By Mike DeNardo

PHILADELPHIA (CBS) – Philadelphia high school students are presenting their solutions to real-world problems in a competition called the Aspen Challenge.

“The brainpower in this room is phenomenal.”

Mayor Kenney welcomed students to the Ballroom at the Ben for the Aspen Challenge judging. For the last eight weeks, groups from 20 high schools developed strategies to solve issues such as violence, food waste and preserving the environment.

Bartram High School sophomore Najia Merritt says, “The problem that we had is that there’s a lot of litter in our community.”

Their solution was promoting recycling through social media. People for People Charter High School sophomore Satana Clark’s group created an app to resolve disagreements.

“It will get people to think differently about solving conflicts.”

The challenge is run by the Bezos Family Foundation. Winners from three Philly schools get to attend the Aspen Ideas Festival in June.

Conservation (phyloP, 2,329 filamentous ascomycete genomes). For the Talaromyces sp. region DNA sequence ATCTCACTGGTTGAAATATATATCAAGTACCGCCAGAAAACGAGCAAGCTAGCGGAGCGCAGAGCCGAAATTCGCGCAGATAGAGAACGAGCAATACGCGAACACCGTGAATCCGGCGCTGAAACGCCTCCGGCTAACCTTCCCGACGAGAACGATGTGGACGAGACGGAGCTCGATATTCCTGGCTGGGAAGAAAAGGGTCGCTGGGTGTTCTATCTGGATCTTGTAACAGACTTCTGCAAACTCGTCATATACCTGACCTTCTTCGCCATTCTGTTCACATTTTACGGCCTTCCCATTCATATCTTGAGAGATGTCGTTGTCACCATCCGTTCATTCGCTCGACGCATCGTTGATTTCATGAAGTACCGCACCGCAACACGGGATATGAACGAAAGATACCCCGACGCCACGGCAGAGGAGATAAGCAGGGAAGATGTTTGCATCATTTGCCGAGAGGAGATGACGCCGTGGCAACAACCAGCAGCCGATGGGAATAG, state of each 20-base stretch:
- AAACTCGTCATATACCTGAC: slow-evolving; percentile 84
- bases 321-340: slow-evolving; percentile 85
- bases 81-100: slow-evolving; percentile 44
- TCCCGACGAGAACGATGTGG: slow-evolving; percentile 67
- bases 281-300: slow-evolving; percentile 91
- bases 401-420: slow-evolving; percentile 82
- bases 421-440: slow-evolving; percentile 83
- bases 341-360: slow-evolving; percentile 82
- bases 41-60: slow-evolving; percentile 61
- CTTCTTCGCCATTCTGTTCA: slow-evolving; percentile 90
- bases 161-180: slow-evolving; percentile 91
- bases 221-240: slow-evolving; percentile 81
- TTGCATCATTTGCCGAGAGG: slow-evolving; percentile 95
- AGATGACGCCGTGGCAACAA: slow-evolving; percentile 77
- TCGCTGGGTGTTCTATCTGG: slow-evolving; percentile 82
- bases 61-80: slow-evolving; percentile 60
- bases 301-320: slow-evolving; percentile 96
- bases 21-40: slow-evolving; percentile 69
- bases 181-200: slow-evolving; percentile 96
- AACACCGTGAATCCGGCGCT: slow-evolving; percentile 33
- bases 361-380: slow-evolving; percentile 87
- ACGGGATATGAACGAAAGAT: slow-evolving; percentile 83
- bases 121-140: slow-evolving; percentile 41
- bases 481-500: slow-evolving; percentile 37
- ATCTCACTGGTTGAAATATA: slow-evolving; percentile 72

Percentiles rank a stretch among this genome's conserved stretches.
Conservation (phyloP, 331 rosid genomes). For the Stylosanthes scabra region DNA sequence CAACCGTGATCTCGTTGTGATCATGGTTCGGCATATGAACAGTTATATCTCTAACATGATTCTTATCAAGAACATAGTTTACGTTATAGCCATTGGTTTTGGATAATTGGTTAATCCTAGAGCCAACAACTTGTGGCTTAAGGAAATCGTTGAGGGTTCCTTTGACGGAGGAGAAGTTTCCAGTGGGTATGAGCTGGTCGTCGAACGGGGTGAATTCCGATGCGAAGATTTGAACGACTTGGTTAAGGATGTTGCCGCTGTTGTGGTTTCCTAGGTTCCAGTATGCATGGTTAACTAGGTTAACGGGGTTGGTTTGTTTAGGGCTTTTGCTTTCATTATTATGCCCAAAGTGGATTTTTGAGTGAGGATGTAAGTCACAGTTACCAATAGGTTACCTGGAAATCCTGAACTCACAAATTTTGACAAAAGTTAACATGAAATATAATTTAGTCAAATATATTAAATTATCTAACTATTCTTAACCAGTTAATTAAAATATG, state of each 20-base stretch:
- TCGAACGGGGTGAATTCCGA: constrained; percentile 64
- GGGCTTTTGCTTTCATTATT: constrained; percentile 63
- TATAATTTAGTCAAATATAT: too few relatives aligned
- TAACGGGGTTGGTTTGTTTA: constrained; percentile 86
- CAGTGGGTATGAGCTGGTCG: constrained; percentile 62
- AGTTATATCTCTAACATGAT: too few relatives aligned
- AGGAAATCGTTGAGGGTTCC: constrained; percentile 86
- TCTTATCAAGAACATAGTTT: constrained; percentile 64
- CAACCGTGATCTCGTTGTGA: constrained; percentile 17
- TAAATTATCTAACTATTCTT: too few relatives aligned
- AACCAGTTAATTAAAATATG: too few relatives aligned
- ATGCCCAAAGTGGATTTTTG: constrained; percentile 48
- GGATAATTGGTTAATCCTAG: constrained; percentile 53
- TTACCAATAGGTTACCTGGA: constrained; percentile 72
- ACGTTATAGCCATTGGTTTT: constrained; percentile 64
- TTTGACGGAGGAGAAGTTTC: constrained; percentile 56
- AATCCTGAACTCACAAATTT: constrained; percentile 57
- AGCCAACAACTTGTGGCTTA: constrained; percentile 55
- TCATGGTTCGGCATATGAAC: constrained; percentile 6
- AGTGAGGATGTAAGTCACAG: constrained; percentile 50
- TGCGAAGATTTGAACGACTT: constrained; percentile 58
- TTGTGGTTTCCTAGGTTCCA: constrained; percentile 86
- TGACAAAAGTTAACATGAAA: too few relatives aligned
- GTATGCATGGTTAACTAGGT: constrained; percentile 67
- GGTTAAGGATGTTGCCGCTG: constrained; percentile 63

But Aspen Institute Program Assistant James White says the competition isn’t solely about winning.

“What we’re really trying to do is inspire these young people to get engaged and lead changes in their communities.”

Superintendent William Hite welcomes students to the Aspen Challenge judging.
(credit: Mike DeNardo)

Philadelphia Schools Superintendent William Hite added, “Many of you now are probably recognizing traits within yourselves that you didn’t know you had. What matters is that you had the opportunity to participate in something special.”

Philadelphia is the fifth city to take part in the Aspen Challenge. Previous competitions have been held in Los Angeles, Denver, Washington, D.C., and Chicago.